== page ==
If you can’t tell already, probably the thing I worry the most about is Dream’s Toronto exposure. When it comes down to it, I have no real idea whether Toronto property has been irrationally bid up in the past few years or is on a sustainable long term trend given its growing global profile. I’ve seen all the anecdotes about foreigners speculating on core “greater Toronto area” (GTA) commercial and residential RE in hopes of unloading it to some greater fool in the future and COVID will undoubtedly force corporates and residents alike to re-assess the need for expensive metro property going forward. So it’s possible that Toronto (and to a lesser extent Ottawa) are not the no-brainer bet they have been in the recent past, but Dream has obviously decided this is where their future is, so they’ve pivoted hard in that direction while unloading legacy western Canada assets. Ultimately, I don’t know what the future looks like but my base case is that COVID put a small pause on a macro growth trend in eastern Canada that will continue into the future. If that is the case I think Dream reaps the rewards.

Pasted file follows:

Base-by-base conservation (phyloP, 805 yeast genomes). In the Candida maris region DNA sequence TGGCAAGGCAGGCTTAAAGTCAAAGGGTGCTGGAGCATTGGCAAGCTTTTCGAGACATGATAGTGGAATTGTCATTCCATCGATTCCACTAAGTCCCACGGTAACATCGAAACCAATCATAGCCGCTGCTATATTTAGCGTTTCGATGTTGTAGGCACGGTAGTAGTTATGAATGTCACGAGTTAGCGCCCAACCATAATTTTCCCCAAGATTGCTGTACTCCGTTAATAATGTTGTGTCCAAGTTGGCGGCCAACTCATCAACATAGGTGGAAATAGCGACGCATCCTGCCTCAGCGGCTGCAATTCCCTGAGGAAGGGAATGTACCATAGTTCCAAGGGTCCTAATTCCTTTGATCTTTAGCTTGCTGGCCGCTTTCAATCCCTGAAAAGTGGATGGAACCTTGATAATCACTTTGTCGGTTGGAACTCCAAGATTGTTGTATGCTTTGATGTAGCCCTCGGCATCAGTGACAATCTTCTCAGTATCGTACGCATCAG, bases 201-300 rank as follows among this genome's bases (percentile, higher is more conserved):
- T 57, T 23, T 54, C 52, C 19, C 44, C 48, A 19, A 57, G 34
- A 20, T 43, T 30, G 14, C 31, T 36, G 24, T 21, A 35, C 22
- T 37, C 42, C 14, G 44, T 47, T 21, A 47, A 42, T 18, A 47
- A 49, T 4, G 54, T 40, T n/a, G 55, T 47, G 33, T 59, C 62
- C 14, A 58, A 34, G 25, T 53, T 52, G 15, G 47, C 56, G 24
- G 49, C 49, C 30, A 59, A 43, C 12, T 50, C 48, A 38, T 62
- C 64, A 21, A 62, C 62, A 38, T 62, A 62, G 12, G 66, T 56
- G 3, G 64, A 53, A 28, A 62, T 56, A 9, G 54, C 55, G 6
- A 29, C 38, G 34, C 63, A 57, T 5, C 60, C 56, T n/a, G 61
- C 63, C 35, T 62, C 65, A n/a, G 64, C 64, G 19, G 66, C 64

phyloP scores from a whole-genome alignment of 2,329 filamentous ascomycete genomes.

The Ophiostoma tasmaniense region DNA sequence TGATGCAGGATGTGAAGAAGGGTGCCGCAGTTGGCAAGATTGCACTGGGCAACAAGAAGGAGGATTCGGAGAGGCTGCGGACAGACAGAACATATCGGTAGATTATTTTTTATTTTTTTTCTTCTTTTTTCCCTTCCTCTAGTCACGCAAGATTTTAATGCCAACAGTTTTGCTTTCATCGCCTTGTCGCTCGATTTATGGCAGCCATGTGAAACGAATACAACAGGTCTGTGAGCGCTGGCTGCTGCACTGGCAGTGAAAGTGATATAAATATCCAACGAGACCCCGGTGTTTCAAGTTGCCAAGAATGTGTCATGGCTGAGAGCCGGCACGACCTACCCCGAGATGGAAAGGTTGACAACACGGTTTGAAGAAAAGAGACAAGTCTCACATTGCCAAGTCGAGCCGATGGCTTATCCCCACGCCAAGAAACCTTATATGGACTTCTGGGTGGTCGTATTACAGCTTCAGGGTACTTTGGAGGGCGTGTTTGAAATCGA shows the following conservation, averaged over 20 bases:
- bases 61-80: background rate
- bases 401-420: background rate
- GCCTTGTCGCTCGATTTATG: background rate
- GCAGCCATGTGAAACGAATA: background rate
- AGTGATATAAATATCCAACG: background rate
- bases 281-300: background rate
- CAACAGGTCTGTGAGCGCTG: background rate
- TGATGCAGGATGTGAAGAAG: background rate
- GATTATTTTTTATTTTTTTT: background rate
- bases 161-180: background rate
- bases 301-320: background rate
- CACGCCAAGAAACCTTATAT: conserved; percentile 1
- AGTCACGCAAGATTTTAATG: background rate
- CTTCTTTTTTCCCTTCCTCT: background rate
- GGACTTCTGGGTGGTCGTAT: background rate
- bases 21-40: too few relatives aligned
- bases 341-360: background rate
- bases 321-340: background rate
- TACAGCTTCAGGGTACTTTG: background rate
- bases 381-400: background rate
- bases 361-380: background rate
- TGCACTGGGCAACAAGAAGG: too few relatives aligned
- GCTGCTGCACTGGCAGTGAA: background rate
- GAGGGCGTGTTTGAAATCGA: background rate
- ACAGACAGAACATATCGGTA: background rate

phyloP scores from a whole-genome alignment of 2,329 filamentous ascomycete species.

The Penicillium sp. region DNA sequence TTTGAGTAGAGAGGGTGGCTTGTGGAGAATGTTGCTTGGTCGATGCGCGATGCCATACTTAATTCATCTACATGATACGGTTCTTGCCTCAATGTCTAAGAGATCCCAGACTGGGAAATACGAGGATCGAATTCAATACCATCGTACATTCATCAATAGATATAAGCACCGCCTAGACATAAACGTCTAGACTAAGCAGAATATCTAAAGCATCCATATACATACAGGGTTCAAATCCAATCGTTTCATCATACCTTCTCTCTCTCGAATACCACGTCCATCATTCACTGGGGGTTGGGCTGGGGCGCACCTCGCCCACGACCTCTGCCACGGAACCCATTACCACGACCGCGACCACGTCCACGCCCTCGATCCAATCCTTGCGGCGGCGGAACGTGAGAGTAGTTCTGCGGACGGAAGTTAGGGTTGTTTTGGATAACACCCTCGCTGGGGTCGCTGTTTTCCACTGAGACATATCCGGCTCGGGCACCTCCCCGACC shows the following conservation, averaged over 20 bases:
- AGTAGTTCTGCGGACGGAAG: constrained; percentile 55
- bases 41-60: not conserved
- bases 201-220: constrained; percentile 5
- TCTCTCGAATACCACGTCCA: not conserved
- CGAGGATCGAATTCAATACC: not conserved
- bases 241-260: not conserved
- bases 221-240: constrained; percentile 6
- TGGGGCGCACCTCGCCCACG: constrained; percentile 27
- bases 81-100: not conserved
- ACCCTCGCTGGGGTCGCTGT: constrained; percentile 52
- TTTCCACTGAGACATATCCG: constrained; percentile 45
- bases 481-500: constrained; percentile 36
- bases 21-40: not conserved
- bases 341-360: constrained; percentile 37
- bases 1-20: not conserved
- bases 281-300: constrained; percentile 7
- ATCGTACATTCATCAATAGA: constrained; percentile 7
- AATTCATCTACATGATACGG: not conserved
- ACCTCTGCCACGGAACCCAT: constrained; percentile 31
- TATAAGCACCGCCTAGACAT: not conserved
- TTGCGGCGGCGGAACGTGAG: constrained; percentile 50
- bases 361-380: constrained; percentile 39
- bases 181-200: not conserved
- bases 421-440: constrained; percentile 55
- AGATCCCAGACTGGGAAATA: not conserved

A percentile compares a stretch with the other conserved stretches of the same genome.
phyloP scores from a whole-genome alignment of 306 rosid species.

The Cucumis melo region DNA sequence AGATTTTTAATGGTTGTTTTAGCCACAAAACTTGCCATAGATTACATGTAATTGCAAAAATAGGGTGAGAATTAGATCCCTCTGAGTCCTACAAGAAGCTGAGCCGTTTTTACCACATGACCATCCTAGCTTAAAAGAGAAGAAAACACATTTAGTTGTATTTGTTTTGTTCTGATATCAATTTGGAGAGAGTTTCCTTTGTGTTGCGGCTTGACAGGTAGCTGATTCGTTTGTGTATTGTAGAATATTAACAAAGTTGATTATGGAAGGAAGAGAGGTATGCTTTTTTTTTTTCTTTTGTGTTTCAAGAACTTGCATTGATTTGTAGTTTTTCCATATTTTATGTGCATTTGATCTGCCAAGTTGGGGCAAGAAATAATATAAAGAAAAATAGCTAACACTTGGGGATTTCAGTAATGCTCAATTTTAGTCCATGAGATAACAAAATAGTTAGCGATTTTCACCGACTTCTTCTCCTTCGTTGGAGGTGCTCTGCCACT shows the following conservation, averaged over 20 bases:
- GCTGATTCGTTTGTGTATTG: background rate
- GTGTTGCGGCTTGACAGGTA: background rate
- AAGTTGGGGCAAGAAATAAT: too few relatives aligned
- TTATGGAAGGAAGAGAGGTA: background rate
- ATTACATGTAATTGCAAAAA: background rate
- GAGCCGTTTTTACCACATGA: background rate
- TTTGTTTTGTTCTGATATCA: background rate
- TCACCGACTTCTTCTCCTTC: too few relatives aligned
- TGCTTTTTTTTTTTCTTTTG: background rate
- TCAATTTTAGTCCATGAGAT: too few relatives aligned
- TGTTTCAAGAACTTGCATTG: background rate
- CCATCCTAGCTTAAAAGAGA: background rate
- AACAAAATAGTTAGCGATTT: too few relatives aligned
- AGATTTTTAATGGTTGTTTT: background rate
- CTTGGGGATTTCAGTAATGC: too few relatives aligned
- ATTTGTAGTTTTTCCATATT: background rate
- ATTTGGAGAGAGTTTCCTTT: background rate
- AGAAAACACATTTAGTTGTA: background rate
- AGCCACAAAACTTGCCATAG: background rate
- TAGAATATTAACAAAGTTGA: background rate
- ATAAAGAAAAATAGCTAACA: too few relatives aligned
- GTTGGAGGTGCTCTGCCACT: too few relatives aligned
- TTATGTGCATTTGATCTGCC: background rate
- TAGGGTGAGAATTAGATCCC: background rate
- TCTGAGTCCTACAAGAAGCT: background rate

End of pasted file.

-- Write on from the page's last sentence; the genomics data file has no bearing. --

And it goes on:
Heavy insider ownership cuts both ways. It can be a great alignment of incentives but it also means certain insiders wield nearly total control. I think that you have to be comfortable with who’s in charge here and President Michael Cooper seems as capable as anyone. Cooper holds 40% of the economic interest and nearly all of the voting power in the company and under his tutelage Dream has put together a strong track record of creating value. I have no reason to expect that to be any different moving forward, but it still feels like a lot of the success or failure of DRM will be tied to Cooper’s decision making. It does make me a little nervous, but it’s something I think I can live with. Here are a couple pieces to give you a feel for Cooper.

One of the other downsides I think about with Dream is that there’s this “conglomerate” discount that gets applied to the stock. It’s a mix of businesses that are traditionally siloed off from one another. It’s part REIT, part developer, and part asset manger. My perception is that this mix of business lines plus all of the legacy exposure to western Canada weighs on the market multiple here. I don’t know that there’s an obvious way for them to overcome that , but that’s also a big component to why I think there’s an opportunity here. The market will simply have to come around to realizing the value at some point.